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1927 Chevrolet Roadster

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I have an opportunity to get my hands on a 1927 Chevrolet Roadster. It is in a good #5 condition, (All parts there, little rust, most wood needs reworking, not running). How collectible are these and are the two wheel brakes enough for modern traffic conditions? Any other issues, mechanical or otherwise, to consider? Thanks, Mark

Edited by 29 roosevelt (see edit history)
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Early Chevies are both "popular" and "desireable", but they are also less-common than Fords of the same era, due to GM's extensive use of structural wood in the bodies: the survival rate of Chevies of less due to that issue.

You're probably looking at $2,000 - $4,000 for a kit to completely re-wood that body, if a kit is indeed available...

I think open cars are still considered more desireable than closed cars of the same make/ year...

As for driveability, with a 4-cylinder 35 HP engine... the two-wheel brakes are probably adequate, but you would want to drive any vehicle of this era very defensively.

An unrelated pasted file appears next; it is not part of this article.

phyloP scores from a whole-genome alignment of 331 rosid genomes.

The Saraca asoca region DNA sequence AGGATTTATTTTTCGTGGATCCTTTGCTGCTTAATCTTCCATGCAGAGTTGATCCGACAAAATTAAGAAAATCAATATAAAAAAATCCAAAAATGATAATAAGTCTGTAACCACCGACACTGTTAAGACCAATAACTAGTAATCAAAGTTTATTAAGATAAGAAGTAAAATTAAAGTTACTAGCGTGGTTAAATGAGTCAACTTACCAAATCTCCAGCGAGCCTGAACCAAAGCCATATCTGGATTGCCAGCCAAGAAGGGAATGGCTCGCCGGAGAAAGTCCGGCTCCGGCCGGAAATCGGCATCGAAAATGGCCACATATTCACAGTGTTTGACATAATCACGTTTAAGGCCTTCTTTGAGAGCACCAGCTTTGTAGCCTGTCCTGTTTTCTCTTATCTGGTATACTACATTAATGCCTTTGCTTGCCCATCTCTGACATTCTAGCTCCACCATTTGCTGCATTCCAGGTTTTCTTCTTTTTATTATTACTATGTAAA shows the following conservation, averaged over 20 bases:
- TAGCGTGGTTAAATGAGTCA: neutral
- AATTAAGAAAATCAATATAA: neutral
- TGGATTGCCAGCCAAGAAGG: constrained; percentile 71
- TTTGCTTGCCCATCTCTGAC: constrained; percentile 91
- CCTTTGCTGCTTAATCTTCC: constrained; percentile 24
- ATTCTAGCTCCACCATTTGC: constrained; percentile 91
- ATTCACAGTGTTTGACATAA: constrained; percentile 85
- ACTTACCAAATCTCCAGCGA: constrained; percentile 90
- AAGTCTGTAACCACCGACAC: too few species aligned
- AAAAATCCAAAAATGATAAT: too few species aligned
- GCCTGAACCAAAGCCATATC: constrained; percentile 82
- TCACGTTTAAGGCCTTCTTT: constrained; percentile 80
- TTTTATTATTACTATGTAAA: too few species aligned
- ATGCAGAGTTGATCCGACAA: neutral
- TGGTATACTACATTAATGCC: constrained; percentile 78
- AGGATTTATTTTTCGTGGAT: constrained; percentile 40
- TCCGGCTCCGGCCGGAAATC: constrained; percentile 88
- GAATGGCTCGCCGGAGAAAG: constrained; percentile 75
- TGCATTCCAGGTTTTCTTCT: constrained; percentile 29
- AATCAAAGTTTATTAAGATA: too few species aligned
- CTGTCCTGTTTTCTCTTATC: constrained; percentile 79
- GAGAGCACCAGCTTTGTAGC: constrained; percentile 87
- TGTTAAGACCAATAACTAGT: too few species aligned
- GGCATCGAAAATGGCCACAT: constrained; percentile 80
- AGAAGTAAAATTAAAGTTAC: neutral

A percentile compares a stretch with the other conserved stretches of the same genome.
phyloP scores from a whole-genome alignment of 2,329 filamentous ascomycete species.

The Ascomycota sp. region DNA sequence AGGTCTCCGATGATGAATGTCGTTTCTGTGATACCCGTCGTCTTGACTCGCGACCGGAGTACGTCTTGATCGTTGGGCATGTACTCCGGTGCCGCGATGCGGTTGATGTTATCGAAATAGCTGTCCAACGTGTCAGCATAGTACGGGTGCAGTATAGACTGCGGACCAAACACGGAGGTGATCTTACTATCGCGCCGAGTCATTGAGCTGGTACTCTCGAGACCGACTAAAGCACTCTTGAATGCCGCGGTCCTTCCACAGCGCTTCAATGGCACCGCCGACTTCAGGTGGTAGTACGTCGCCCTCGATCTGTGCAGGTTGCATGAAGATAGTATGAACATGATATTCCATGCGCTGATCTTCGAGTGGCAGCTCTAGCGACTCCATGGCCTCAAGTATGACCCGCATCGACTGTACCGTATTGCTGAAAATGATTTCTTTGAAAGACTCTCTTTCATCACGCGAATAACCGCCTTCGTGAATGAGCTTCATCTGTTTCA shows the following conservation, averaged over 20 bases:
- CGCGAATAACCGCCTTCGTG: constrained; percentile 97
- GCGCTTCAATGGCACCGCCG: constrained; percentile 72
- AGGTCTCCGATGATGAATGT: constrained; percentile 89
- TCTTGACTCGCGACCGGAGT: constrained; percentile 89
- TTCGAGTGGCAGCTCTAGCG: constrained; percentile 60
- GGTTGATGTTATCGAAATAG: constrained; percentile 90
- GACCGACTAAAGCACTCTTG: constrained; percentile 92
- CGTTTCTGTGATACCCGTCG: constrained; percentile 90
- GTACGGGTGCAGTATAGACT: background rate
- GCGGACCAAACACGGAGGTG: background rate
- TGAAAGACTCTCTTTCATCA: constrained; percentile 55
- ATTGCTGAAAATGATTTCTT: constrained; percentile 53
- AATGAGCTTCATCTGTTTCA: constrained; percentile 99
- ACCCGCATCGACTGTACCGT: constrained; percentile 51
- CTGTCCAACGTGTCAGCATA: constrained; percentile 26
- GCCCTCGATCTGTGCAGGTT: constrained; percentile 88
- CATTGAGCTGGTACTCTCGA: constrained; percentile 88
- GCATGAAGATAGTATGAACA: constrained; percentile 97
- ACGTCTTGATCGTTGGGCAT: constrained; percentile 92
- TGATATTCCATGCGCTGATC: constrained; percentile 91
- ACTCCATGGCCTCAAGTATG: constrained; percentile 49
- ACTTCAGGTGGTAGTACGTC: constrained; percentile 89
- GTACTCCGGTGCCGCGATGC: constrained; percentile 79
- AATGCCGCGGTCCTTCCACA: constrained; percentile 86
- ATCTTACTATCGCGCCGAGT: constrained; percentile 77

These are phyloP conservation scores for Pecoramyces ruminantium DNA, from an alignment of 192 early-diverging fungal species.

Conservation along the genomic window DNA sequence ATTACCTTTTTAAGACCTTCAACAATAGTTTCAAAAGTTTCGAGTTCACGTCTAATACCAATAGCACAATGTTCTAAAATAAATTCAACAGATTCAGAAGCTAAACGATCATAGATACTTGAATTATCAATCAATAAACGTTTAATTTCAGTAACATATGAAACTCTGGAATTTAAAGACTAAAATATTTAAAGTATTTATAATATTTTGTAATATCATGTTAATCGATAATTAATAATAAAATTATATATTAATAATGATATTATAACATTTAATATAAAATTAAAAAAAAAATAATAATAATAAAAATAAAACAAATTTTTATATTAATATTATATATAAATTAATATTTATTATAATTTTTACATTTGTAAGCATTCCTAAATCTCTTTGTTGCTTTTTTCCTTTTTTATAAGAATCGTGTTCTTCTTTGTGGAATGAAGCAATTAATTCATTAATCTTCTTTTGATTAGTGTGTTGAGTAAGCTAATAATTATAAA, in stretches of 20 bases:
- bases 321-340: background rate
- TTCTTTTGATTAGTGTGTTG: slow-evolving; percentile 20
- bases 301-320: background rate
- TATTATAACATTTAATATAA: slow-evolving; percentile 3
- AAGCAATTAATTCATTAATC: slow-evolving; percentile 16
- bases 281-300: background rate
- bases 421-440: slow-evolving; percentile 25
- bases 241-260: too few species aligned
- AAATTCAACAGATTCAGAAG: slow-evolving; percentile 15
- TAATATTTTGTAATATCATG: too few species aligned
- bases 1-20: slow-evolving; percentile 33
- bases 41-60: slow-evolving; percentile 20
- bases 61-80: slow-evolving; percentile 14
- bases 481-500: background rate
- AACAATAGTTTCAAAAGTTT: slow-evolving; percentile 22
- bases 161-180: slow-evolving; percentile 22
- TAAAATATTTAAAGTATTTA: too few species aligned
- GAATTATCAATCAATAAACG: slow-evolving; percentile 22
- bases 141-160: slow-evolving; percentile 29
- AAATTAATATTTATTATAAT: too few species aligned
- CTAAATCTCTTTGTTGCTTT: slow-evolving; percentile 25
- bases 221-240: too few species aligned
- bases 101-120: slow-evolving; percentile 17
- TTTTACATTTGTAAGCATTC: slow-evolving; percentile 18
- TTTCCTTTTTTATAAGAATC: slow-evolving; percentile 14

While the drivetrain was fairly well-engineered, parts are not as readily available as they are for a Model T or Model A, so that may have an effect on its use as a "driver"...

An important consideration is whether the car comes with a negotiable title, and that the serial number as listed on the title is still on the car somewhere... certain eras of Chevy had the serial tag nailed to a wooden body sill: over the years, the sill rots, and the serial tag goes missing.

The Vintage Chevrolet Club of America (VCCA) has a good internet forum for this sort of question...

Edited by De Soto Frank (see edit history)
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The VIN is generallythe engine serialnumber

I drove oneofthese'27 Roadsters for 30 years (traded it from Trimacar) - a friend now has it, and is considering selliung now in Louisiana - yellow with black fenders - a fun car and very pretty. Very dependable over the years, too.

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I have a 26 Chevy roadster. Before I started the restoration I drove it all the time. it's a fun and reliable car. While not as readily available as Ford parts of the same era parts are not at all difficult to find. The 2 brakes were good for the time but I would urge all due caution in todays traffic. Titles of that era often used the engine serial number for the serial number.

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